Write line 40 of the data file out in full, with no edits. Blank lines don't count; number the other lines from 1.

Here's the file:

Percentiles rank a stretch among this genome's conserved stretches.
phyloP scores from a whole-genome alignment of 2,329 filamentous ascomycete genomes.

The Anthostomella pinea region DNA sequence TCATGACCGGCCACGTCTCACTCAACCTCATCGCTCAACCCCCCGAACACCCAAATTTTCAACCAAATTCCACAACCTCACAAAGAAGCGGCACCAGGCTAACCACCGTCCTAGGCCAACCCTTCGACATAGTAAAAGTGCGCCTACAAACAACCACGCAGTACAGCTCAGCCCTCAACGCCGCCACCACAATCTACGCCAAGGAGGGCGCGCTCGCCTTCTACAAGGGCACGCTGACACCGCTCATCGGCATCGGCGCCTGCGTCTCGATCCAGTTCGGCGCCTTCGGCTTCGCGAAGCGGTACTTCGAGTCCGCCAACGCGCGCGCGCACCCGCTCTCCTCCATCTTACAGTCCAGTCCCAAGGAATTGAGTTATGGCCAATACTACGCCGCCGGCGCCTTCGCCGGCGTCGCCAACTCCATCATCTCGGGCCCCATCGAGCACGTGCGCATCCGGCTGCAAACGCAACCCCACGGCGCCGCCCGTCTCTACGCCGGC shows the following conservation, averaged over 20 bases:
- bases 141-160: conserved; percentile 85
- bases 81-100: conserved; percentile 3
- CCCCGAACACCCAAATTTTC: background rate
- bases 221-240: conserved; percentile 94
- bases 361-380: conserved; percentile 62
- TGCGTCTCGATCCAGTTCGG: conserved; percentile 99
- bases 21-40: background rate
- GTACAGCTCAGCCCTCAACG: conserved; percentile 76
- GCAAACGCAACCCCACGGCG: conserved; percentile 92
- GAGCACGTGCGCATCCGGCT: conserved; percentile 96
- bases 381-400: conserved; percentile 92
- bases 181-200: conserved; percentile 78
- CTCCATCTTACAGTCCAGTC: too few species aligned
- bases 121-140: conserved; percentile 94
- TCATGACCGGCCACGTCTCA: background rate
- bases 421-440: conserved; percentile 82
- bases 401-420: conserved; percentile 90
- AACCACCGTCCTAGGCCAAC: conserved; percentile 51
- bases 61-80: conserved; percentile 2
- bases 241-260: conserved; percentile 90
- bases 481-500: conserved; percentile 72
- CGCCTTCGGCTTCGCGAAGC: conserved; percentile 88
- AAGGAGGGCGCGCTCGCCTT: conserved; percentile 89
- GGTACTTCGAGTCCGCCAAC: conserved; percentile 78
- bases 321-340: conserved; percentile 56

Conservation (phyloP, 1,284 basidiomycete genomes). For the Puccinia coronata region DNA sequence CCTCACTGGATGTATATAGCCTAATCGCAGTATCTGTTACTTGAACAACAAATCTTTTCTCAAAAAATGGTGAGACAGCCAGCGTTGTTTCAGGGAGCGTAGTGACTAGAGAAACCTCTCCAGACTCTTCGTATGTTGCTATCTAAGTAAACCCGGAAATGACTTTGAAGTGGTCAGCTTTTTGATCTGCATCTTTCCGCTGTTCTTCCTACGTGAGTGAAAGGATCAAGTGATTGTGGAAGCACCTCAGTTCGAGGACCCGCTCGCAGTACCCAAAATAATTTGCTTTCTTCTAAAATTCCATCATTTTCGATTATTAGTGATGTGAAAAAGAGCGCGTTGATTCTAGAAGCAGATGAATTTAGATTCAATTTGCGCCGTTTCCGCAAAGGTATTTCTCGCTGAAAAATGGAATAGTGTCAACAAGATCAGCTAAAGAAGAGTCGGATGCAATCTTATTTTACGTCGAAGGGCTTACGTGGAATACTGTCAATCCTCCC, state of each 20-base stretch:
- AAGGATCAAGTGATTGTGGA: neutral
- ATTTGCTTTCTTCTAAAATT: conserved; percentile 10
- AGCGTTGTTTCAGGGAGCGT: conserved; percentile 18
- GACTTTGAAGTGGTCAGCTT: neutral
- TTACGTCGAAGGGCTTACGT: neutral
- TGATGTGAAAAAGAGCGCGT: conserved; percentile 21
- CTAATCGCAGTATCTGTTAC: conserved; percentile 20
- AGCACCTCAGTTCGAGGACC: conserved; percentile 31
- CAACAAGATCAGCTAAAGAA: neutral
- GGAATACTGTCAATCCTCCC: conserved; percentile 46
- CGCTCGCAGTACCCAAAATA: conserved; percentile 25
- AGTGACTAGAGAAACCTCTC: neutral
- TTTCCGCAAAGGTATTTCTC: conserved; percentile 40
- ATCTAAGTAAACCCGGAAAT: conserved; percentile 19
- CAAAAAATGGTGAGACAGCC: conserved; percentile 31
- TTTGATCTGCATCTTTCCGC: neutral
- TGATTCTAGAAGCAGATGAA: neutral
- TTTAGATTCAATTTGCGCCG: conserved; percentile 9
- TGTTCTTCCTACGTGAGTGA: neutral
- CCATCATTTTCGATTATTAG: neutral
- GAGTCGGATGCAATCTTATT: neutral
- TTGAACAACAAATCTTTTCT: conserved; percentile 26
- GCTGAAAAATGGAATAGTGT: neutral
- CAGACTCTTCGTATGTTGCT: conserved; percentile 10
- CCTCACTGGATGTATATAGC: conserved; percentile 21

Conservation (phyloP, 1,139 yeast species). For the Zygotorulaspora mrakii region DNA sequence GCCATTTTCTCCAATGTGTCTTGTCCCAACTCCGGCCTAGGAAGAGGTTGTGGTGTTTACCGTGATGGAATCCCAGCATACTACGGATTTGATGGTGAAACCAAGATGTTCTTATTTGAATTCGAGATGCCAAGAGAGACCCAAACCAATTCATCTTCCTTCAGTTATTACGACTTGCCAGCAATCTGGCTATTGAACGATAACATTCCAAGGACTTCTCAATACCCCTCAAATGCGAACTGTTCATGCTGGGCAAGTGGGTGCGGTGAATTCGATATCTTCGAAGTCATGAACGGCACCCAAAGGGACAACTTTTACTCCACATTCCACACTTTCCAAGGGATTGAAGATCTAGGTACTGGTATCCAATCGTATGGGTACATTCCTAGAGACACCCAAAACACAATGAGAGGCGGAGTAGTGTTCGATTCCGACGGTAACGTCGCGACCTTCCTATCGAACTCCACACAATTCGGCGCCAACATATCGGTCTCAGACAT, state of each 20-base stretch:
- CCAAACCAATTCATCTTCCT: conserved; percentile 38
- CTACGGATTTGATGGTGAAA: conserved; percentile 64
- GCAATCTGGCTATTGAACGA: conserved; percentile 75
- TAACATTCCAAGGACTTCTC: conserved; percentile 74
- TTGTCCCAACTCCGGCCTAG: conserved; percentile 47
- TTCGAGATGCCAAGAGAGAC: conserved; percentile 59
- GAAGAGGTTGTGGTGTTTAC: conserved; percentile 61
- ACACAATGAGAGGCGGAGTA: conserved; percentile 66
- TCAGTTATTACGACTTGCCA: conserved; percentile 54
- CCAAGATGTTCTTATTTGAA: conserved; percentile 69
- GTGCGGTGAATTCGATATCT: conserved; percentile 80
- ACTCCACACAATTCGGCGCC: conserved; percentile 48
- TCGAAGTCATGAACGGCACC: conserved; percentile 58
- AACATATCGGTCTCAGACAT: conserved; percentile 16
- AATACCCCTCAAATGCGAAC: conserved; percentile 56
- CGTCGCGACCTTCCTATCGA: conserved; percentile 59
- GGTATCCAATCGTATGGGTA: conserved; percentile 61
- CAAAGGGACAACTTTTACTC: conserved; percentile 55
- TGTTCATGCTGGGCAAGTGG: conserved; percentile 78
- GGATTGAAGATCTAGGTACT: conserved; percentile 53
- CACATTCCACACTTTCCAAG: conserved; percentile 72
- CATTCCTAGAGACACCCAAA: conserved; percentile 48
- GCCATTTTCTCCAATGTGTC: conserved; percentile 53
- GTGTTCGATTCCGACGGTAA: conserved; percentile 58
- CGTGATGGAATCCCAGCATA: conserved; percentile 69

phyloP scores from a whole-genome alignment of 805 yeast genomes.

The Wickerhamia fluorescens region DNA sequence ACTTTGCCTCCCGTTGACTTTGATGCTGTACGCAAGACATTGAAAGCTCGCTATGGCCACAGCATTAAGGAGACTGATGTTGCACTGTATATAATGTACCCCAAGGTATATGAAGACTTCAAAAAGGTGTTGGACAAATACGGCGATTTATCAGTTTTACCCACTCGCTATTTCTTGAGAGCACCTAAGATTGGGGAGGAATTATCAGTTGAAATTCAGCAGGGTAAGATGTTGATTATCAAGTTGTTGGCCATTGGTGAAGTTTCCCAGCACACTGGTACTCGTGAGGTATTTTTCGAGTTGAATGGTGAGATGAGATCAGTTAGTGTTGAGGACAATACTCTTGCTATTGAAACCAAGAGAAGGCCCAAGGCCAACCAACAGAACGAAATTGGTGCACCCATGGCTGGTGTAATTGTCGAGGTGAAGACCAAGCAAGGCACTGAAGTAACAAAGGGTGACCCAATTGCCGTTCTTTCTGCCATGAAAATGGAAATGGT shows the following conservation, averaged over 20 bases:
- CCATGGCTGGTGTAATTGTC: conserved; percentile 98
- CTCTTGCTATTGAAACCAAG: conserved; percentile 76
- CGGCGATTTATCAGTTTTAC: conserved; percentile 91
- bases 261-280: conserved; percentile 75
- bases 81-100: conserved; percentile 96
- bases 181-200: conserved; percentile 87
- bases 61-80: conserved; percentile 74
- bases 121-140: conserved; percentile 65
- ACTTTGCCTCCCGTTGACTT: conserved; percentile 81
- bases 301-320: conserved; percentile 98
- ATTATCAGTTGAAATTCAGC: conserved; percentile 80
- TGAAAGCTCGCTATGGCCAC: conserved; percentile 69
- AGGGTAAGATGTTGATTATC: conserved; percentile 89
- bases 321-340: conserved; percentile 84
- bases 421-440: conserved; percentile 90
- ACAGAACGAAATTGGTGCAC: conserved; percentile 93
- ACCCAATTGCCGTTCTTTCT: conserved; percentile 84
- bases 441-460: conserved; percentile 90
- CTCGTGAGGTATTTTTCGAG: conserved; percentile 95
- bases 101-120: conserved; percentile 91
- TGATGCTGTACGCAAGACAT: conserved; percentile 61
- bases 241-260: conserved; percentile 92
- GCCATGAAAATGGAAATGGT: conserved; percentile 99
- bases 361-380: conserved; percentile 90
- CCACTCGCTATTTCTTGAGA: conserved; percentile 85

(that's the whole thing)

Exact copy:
- CGCTCGCAGTACCCAAAATA: conserved; percentile 25